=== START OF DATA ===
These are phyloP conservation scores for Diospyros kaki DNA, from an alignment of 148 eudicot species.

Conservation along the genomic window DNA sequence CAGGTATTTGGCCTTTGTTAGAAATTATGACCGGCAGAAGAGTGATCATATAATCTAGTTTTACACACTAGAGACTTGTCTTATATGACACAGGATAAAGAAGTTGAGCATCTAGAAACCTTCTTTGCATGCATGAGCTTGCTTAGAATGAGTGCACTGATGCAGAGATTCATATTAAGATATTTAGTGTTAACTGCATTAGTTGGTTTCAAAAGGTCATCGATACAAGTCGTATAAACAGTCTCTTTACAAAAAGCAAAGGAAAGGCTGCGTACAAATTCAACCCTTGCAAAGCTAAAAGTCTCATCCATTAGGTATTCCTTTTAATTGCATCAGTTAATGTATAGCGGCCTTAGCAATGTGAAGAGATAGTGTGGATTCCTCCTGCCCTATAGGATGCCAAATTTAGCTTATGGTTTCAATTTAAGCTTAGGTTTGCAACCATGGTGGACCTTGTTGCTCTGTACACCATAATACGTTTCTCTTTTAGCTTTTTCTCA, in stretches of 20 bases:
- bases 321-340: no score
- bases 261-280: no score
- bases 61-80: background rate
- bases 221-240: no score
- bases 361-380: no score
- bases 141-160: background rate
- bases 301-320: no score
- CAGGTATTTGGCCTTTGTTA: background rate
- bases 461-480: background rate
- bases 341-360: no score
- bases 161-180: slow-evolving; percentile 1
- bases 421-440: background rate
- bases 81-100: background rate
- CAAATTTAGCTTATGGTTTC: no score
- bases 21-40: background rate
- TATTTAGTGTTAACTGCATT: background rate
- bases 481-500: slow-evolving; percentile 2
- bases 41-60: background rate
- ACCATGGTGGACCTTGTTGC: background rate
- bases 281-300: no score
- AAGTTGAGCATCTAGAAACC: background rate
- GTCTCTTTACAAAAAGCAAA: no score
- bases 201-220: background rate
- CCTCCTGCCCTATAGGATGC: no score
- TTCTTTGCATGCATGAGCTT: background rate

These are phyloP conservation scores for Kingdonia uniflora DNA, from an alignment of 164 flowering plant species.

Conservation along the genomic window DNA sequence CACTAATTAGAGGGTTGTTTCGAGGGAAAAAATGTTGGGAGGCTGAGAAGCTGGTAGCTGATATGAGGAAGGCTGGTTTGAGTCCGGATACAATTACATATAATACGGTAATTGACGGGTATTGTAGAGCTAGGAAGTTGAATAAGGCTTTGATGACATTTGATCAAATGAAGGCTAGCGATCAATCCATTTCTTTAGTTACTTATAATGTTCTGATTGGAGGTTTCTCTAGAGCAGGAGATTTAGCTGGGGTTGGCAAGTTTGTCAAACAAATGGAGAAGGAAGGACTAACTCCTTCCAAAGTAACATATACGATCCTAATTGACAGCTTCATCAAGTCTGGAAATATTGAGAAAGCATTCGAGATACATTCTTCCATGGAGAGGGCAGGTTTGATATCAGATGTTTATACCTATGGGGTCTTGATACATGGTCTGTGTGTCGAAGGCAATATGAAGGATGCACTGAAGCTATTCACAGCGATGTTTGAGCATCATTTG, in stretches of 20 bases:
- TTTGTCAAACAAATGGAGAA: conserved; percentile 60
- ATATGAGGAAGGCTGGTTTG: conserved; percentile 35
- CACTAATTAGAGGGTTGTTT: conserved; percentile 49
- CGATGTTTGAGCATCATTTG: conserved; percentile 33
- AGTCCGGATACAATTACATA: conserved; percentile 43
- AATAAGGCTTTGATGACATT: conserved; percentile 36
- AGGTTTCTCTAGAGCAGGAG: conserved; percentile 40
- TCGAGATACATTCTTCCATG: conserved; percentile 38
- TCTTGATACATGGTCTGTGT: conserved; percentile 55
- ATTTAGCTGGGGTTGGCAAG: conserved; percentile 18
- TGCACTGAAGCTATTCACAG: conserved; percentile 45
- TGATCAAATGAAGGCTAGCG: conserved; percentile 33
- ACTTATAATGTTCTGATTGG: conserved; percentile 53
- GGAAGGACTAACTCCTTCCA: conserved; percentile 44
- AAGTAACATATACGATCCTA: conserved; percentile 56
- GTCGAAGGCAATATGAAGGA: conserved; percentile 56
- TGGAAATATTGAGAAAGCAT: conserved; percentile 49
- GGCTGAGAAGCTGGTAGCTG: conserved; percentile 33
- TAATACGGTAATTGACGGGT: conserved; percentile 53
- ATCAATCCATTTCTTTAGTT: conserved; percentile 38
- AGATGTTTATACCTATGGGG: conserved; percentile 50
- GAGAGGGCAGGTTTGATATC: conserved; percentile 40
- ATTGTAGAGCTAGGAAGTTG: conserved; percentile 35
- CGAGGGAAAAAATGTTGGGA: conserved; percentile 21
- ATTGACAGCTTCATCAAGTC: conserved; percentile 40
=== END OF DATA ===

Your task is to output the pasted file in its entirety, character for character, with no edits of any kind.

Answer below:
These are phyloP conservation scores for Diospyros kaki DNA, from an alignment of 148 eudicot species.

Conservation along the genomic window DNA sequence CAGGTATTTGGCCTTTGTTAGAAATTATGACCGGCAGAAGAGTGATCATATAATCTAGTTTTACACACTAGAGACTTGTCTTATATGACACAGGATAAAGAAGTTGAGCATCTAGAAACCTTCTTTGCATGCATGAGCTTGCTTAGAATGAGTGCACTGATGCAGAGATTCATATTAAGATATTTAGTGTTAACTGCATTAGTTGGTTTCAAAAGGTCATCGATACAAGTCGTATAAACAGTCTCTTTACAAAAAGCAAAGGAAAGGCTGCGTACAAATTCAACCCTTGCAAAGCTAAAAGTCTCATCCATTAGGTATTCCTTTTAATTGCATCAGTTAATGTATAGCGGCCTTAGCAATGTGAAGAGATAGTGTGGATTCCTCCTGCCCTATAGGATGCCAAATTTAGCTTATGGTTTCAATTTAAGCTTAGGTTTGCAACCATGGTGGACCTTGTTGCTCTGTACACCATAATACGTTTCTCTTTTAGCTTTTTCTCA, in stretches of 20 bases:
- bases 321-340: no score
- bases 261-280: no score
- bases 61-80: background rate
- bases 221-240: no score
- bases 361-380: no score
- bases 141-160: background rate
- bases 301-320: no score
- CAGGTATTTGGCCTTTGTTA: background rate
- bases 461-480: background rate
- bases 341-360: no score
- bases 161-180: slow-evolving; percentile 1
- bases 421-440: background rate
- bases 81-100: background rate
- CAAATTTAGCTTATGGTTTC: no score
- bases 21-40: background rate
- TATTTAGTGTTAACTGCATT: background rate
- bases 481-500: slow-evolving; percentile 2
- bases 41-60: background rate
- ACCATGGTGGACCTTGTTGC: background rate
- bases 281-300: no score
- AAGTTGAGCATCTAGAAACC: background rate
- GTCTCTTTACAAAAAGCAAA: no score
- bases 201-220: background rate
- CCTCCTGCCCTATAGGATGC: no score
- TTCTTTGCATGCATGAGCTT: background rate

These are phyloP conservation scores for Kingdonia uniflora DNA, from an alignment of 164 flowering plant species.

Conservation along the genomic window DNA sequence CACTAATTAGAGGGTTGTTTCGAGGGAAAAAATGTTGGGAGGCTGAGAAGCTGGTAGCTGATATGAGGAAGGCTGGTTTGAGTCCGGATACAATTACATATAATACGGTAATTGACGGGTATTGTAGAGCTAGGAAGTTGAATAAGGCTTTGATGACATTTGATCAAATGAAGGCTAGCGATCAATCCATTTCTTTAGTTACTTATAATGTTCTGATTGGAGGTTTCTCTAGAGCAGGAGATTTAGCTGGGGTTGGCAAGTTTGTCAAACAAATGGAGAAGGAAGGACTAACTCCTTCCAAAGTAACATATACGATCCTAATTGACAGCTTCATCAAGTCTGGAAATATTGAGAAAGCATTCGAGATACATTCTTCCATGGAGAGGGCAGGTTTGATATCAGATGTTTATACCTATGGGGTCTTGATACATGGTCTGTGTGTCGAAGGCAATATGAAGGATGCACTGAAGCTATTCACAGCGATGTTTGAGCATCATTTG, in stretches of 20 bases:
- TTTGTCAAACAAATGGAGAA: conserved; percentile 60
- ATATGAGGAAGGCTGGTTTG: conserved; percentile 35
- CACTAATTAGAGGGTTGTTT: conserved; percentile 49
- CGATGTTTGAGCATCATTTG: conserved; percentile 33
- AGTCCGGATACAATTACATA: conserved; percentile 43
- AATAAGGCTTTGATGACATT: conserved; percentile 36
- AGGTTTCTCTAGAGCAGGAG: conserved; percentile 40
- TCGAGATACATTCTTCCATG: conserved; percentile 38
- TCTTGATACATGGTCTGTGT: conserved; percentile 55
- ATTTAGCTGGGGTTGGCAAG: conserved; percentile 18
- TGCACTGAAGCTATTCACAG: conserved; percentile 45
- TGATCAAATGAAGGCTAGCG: conserved; percentile 33
- ACTTATAATGTTCTGATTGG: conserved; percentile 53
- GGAAGGACTAACTCCTTCCA: conserved; percentile 44
- AAGTAACATATACGATCCTA: conserved; percentile 56
- GTCGAAGGCAATATGAAGGA: conserved; percentile 56
- TGGAAATATTGAGAAAGCAT: conserved; percentile 49
- GGCTGAGAAGCTGGTAGCTG: conserved; percentile 33
- TAATACGGTAATTGACGGGT: conserved; percentile 53
- ATCAATCCATTTCTTTAGTT: conserved; percentile 38
- AGATGTTTATACCTATGGGG: conserved; percentile 50
- GAGAGGGCAGGTTTGATATC: conserved; percentile 40
- ATTGTAGAGCTAGGAAGTTG: conserved; percentile 35
- CGAGGGAAAAAATGTTGGGA: conserved; percentile 21
- ATTGACAGCTTCATCAAGTC: conserved; percentile 40